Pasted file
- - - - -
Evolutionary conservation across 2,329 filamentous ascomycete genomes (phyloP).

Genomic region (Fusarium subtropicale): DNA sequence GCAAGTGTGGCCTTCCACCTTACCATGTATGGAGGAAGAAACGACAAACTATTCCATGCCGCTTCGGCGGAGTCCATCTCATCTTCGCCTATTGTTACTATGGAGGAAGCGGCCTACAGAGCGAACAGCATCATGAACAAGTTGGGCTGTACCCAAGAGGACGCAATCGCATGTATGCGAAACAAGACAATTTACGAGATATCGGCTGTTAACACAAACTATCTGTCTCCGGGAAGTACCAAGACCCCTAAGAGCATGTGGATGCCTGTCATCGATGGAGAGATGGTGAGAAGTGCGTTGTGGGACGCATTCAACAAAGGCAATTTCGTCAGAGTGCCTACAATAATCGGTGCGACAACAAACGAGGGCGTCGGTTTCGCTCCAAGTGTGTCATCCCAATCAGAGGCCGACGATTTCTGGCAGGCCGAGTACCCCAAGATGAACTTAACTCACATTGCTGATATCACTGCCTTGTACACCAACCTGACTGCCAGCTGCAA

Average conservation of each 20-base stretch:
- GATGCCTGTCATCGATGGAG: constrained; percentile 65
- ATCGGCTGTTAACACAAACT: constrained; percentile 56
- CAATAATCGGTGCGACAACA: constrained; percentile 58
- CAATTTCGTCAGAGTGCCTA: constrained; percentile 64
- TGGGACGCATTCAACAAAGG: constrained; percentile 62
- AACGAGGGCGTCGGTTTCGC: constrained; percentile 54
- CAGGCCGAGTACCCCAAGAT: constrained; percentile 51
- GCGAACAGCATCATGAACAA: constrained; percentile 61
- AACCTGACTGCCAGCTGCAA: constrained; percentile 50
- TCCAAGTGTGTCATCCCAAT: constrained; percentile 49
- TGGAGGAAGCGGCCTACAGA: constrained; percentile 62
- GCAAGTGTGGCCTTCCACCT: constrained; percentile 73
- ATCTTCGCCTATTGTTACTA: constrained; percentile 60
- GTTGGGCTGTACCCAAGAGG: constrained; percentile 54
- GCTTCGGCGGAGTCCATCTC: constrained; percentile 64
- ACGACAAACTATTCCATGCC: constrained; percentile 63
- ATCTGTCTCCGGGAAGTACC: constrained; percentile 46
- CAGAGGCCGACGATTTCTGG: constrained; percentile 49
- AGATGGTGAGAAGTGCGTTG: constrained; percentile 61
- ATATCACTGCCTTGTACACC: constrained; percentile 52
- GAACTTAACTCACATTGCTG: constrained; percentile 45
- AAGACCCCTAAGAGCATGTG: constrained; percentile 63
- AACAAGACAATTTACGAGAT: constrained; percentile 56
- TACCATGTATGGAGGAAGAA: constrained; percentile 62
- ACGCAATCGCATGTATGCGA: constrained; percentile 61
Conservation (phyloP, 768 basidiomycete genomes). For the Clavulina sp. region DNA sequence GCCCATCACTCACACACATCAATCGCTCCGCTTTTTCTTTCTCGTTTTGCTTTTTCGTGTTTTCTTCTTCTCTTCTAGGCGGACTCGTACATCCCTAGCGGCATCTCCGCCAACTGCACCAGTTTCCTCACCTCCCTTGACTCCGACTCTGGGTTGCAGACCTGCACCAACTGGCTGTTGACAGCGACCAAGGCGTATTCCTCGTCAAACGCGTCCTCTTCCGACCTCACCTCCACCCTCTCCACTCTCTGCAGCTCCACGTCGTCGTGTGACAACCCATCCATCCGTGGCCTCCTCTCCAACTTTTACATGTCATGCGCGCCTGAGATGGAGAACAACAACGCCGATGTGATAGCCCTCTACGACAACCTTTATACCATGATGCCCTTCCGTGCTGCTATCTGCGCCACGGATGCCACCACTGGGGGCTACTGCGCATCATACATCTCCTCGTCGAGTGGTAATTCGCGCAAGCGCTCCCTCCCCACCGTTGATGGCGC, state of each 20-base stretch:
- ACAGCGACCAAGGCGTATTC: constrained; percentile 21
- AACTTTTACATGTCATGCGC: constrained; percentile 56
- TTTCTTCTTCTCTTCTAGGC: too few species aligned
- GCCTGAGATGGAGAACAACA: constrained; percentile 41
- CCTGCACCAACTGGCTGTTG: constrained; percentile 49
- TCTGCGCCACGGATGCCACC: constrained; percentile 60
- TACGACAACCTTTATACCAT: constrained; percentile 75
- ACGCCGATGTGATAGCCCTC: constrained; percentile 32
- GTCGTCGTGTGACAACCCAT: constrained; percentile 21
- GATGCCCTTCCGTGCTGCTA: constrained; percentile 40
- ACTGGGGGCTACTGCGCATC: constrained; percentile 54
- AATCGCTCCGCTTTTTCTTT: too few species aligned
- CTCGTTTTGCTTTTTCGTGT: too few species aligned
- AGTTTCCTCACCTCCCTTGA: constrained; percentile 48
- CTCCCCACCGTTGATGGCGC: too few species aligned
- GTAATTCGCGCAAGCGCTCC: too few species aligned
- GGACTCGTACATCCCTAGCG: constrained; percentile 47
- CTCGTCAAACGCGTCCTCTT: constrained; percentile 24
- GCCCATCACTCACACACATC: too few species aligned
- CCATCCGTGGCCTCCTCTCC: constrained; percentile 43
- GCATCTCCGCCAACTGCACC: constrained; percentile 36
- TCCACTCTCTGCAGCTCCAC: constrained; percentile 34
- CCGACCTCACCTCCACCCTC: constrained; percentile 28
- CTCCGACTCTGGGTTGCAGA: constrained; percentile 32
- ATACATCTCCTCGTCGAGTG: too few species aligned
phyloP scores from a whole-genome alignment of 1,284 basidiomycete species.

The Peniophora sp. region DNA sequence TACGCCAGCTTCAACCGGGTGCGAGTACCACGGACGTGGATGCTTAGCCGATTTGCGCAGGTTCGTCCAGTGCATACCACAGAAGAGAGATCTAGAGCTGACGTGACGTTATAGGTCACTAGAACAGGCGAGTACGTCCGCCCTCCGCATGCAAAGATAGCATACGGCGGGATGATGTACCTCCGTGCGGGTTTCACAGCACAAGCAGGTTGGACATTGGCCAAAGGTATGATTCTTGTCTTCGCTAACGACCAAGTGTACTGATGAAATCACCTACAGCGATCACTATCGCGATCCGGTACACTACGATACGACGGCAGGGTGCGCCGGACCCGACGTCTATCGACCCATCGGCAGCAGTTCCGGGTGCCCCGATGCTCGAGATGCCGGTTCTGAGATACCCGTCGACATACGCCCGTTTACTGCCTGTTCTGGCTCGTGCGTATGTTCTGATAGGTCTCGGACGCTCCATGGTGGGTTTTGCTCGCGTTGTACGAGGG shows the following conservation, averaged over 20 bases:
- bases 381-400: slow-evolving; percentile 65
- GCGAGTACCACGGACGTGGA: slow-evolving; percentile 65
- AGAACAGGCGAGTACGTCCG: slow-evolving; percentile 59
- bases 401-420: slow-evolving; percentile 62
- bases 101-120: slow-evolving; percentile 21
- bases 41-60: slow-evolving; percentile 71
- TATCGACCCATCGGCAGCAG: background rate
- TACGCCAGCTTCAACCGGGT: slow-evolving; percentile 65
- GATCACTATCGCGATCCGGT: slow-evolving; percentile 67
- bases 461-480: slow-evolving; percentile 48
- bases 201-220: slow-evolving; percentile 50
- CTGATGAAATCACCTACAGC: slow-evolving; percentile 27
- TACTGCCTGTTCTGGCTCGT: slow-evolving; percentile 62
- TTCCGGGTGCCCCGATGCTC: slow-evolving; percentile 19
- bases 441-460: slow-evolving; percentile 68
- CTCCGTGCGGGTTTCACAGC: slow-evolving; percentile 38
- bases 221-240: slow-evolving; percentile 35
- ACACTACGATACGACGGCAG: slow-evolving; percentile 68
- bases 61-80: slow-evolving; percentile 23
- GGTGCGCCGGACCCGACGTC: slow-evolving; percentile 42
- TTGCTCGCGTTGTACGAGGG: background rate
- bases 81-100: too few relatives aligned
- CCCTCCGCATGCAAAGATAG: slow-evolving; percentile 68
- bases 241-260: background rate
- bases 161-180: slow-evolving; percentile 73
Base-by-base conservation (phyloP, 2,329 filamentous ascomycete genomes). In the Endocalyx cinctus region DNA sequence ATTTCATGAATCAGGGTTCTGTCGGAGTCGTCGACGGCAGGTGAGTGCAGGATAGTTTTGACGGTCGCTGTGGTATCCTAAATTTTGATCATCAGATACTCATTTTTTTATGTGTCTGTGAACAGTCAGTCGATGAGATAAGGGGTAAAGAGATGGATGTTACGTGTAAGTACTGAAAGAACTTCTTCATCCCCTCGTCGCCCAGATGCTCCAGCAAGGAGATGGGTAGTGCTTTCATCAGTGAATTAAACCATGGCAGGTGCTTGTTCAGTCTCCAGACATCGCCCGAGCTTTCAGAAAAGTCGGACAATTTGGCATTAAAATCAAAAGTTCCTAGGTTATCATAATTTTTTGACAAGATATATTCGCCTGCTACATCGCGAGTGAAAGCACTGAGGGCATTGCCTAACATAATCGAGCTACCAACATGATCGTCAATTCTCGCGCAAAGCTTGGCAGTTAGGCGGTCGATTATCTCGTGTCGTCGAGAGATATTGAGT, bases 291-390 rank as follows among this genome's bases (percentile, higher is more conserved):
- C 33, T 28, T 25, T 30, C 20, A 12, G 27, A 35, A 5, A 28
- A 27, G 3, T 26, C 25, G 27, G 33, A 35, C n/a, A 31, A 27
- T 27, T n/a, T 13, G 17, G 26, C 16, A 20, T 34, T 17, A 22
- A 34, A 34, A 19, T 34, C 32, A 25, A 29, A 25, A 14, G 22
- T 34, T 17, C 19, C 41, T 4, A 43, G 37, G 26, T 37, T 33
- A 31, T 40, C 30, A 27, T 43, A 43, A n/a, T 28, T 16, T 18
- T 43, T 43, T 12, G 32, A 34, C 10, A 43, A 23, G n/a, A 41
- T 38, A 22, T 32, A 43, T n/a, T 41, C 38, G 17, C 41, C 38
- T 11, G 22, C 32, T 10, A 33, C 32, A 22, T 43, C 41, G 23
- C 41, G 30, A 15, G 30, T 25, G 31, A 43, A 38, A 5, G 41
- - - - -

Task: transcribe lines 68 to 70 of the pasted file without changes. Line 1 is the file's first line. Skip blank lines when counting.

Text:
- CTGATGAAATCACCTACAGC: slow-evolving; percentile 27
- TACTGCCTGTTCTGGCTCGT: slow-evolving; percentile 62
- TTCCGGGTGCCCCGATGCTC: slow-evolving; percentile 19